Matt Berninger, the lead singer of the indie rock band the National, is a very self-possessed individual. He is slim and handsome with steel blue gimlet eyes. When his band’s concerts begin, he strolls on stage with a glass of red wine in hand.
His brother, Tom, nine years his junior, is a jovial, slovenly mess, a frat boy who’s frat has passed him by. He lives with his parents and spends his time making no-budget horror films set to heavy metal music. He is clearly a sweetheart with not a mean bone in his body, but ambition is not his strong suit. For all intents and purposes, Tom Berninger is a loser. Except….
When Matt invites Tom to roadie for the band, Tom sees it as a chance to jumpstart his nascent, i.e. nonexistent, film career. So, he decides to make a documentary of the National’s European and U.S. tour. Which he takes very seriously. The roadie job? Not so much. He is not very good at it. He’s forgetful, drinks too much, and constantly bugs the crew with his ever-present camera.
What follows is a documentary, for sure. And there is some rock in it—the band members are dynamic performers. But what starts out as a fairly amusing portrayal of a slacker with astoundingly poor judgment becomes a sweet (and sour) portrayal of siblings who alternately annoy and help each other. It also becomes more of a universal statement on families of all sorts. Anyone who has been in a band knows they become as tight as a family, with all the love and dysfunction inherent in that.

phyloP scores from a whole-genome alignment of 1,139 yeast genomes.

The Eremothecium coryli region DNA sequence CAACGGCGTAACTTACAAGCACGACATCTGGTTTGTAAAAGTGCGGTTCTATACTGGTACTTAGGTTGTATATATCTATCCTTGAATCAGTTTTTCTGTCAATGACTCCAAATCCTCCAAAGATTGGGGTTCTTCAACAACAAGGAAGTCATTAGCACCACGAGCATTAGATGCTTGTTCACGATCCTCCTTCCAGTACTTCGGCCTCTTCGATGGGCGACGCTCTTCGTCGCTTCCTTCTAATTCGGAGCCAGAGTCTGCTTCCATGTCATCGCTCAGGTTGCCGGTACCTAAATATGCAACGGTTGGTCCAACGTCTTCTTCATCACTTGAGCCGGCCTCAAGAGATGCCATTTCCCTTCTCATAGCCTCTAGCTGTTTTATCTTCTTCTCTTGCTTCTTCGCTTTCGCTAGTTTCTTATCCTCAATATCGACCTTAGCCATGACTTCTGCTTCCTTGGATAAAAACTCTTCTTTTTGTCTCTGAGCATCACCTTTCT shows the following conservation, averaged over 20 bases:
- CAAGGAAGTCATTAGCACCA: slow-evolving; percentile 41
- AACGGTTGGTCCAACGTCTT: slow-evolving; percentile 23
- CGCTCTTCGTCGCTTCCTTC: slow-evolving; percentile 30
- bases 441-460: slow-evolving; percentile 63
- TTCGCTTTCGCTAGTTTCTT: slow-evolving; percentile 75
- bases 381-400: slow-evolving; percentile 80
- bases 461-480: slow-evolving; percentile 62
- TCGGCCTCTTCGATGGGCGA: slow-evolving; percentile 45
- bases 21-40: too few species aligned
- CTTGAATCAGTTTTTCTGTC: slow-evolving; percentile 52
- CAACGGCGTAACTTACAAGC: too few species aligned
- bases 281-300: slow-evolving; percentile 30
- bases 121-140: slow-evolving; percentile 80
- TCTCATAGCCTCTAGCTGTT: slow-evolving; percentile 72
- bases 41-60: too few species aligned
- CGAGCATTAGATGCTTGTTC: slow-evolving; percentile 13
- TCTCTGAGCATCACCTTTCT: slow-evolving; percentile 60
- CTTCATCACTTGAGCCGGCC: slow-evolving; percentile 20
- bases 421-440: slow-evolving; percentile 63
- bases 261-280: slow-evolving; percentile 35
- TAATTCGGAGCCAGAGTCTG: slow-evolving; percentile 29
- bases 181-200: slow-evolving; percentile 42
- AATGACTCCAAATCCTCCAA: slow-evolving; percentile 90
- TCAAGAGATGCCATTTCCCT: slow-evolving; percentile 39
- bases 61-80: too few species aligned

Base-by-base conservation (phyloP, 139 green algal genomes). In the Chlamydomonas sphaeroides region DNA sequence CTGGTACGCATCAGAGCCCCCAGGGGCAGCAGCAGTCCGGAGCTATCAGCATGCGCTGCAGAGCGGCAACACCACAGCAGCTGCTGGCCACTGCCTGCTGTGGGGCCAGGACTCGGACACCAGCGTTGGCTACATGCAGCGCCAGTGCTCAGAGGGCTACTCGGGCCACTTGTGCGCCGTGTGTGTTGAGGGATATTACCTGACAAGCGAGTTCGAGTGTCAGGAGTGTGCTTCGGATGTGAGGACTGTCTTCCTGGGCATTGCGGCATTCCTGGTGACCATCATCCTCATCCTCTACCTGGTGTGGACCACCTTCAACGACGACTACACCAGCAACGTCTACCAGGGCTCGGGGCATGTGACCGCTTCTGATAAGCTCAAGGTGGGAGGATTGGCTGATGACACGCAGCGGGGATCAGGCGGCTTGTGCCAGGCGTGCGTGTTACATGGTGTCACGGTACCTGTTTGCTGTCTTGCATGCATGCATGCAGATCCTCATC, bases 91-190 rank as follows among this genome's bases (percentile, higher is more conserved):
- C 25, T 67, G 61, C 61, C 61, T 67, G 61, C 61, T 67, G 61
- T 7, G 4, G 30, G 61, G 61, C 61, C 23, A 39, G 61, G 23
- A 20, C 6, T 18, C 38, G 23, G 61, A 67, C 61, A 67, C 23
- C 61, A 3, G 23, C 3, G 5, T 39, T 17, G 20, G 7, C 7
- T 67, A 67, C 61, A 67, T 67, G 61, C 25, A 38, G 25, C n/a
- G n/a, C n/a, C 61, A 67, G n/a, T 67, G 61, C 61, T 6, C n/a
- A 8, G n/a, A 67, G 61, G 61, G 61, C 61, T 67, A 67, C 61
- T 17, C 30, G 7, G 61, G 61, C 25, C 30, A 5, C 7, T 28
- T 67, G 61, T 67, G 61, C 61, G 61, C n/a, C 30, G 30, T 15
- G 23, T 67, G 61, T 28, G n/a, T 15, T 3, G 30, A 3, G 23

Most questions that Tom pose is about his relationship with Matt. At first it is unconscious, but as the film takes shape (which we literally watch happen) it turns out Tom is really searching for an answer. He is looking through the lens to his sibling to fix and understand something in himself. It is tremendously touching.
Toward the end, the National are playing in a concert, and Matt walks through the crowd and out the door into the lobby while still singing. Matt is 10 steps behind him holding the microphone cord like a lifeline and follows him the entire way. Sure, it’s his job. But the image cements the theme of the film. Sometime family pushes, sometimes family pulls, but we’ll always hold on and make sure you get back safely.